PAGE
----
How do you like to be appreciated at work? Think about it for a minute. This is a question that I ask everyone at the end of our interview.  It’s a simple question really, with a straightforward answer. Thank you. That’s it! Most people want verbal recognition by someone thanking them for a job well done. For most of us, we want the thank you to come from the doctor that we work alongside day in and day out. Funny thing is, we usually don’t.

Girl and dog Shiba Inu embrace in a spring park. Walking with a pet. Pedigree dog. Walking dogs. Dog happiness.

My career began with a doctor that said if he didn’t say anything at all, then that was a good thing. He told me this on day one and I accepted it. He appreciated us in other ways. Paid CE to include travel, hotel and conference once a year. He took us out for team building even though it wasn’t labeled as such. I received a $1 raise every year.

What I lacked was a simple thank you: for staying late 3 days out of 4; placing a catheter in a difficult vein; mastering the art of getting treatments done on time (when you have rooms to triage, anesthesia to induce/monitor, radiographs to take out the wazoo, ultrasounds to hold for, bloodwork, and 5 chemo’s to get done by noon when they dropped off at 10); dropping everything to fill a script for a client that just walked in and cut 100 pills in half because said client is 90 and I am nice; and everything in between. The lack of thank you is why I decided to pursue another job 6 years later. I felt underappreciated and needed more, even though I accepted that I would never receive verbal appreciation.

My next job was the complete opposite of what I was used to. I worked alongside a doctor for 5 years that thanked me every single day and respected me not only as a veterinary technician, but as a person. I’m not upset with my previous doctor for the lack of thank you. I am upset at myself for not knowing how much a thank you really meant.

Thank you goes along way because:

  • It’s a positive recognition that we did our job to the best of our ability that day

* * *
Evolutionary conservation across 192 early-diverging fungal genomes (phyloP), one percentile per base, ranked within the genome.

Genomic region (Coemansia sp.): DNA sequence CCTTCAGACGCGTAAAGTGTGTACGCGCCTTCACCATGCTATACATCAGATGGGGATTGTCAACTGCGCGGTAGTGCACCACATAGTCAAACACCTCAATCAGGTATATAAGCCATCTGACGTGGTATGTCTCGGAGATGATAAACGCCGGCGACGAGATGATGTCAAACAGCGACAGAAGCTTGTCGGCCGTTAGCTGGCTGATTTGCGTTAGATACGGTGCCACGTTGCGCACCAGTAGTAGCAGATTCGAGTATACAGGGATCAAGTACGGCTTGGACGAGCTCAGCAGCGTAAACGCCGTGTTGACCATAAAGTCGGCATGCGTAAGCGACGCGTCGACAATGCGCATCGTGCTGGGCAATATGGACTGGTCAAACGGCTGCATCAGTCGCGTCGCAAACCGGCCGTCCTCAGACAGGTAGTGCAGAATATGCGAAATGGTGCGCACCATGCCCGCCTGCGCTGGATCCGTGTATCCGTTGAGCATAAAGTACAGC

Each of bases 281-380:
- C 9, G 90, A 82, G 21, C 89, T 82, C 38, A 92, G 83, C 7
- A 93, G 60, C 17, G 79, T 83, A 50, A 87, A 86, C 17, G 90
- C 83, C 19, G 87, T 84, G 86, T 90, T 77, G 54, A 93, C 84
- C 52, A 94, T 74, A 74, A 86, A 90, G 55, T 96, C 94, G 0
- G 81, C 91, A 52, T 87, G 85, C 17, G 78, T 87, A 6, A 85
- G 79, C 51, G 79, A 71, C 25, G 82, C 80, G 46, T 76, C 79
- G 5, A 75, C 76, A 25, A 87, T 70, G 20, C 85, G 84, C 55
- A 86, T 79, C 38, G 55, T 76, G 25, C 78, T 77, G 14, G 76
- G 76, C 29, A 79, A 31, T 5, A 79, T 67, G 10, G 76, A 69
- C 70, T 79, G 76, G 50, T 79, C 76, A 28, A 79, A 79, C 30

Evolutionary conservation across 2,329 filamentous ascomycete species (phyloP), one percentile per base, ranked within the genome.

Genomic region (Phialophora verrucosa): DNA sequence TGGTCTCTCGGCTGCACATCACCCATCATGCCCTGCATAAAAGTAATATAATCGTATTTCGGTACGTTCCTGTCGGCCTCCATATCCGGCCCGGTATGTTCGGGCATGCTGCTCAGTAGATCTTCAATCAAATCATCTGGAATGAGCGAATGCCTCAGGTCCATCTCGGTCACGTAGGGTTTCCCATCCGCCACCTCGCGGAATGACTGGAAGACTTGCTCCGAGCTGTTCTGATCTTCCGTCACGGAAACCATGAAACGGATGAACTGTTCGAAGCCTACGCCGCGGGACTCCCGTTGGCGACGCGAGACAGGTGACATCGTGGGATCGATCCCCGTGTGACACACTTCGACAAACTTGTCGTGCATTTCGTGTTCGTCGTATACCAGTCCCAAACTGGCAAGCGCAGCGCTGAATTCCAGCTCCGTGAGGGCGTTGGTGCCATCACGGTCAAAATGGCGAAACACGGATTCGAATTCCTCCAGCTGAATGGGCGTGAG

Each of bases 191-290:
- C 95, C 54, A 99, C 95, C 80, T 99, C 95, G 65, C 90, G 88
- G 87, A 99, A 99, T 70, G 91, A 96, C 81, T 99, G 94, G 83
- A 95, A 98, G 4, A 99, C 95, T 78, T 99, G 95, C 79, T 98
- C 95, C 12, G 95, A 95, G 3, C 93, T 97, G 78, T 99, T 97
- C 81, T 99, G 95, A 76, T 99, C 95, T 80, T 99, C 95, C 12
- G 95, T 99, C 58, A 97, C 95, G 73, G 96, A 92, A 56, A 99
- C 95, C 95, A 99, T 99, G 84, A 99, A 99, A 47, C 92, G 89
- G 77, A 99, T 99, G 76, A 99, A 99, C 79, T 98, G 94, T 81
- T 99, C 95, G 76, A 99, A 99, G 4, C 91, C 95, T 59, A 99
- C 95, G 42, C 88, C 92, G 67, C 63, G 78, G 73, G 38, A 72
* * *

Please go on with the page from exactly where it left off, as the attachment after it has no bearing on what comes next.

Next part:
• It motivates us to work even harder
  • It boosts our self-confidence after a long, emotional and stressful day
  • It builds team morale
  • It helps build lasting relationships
  • It helps us feel valued and respected
  • It shows appreciation

Thank you should be a part of a doctor’s daily vocabulary and used often. I’ve heard countless times that a thank you is not deserved because we are just doing our jobs we were hired to do. You know what, we provide a service that allows you to make your production and go home on time. We deal with most of the chaos throughout the day so that you can keep going. Yes, we do it because we love what we do and can’t imagine doing anything else. Yes, it is our job. But thank you is free. It takes no effort. It’s two words that can mean the world to someone and make a difference. I challenge you to try it and say it often. We as a profession deserve verbal recognition and a pat on the back for all that we do on a daily basis. It all ends with those two simple words.

The views and opinions expressed in this article are those of the author and do not necessarily reflect the position of the editorial team.

ToshazimmermanABOUT THE AUTHOR

Tosha has been a CVT since 2002 working in emergency, internal medicine and neurology. She has a passion for mentoring technicians to create a more positive work environment. When Tosha is not interviewing prospective candidates for Veterinary Practice Partners and their hospitals, you may find her dancing at a country music concert or relaxing at home in her hammock with Jagger and Dirty.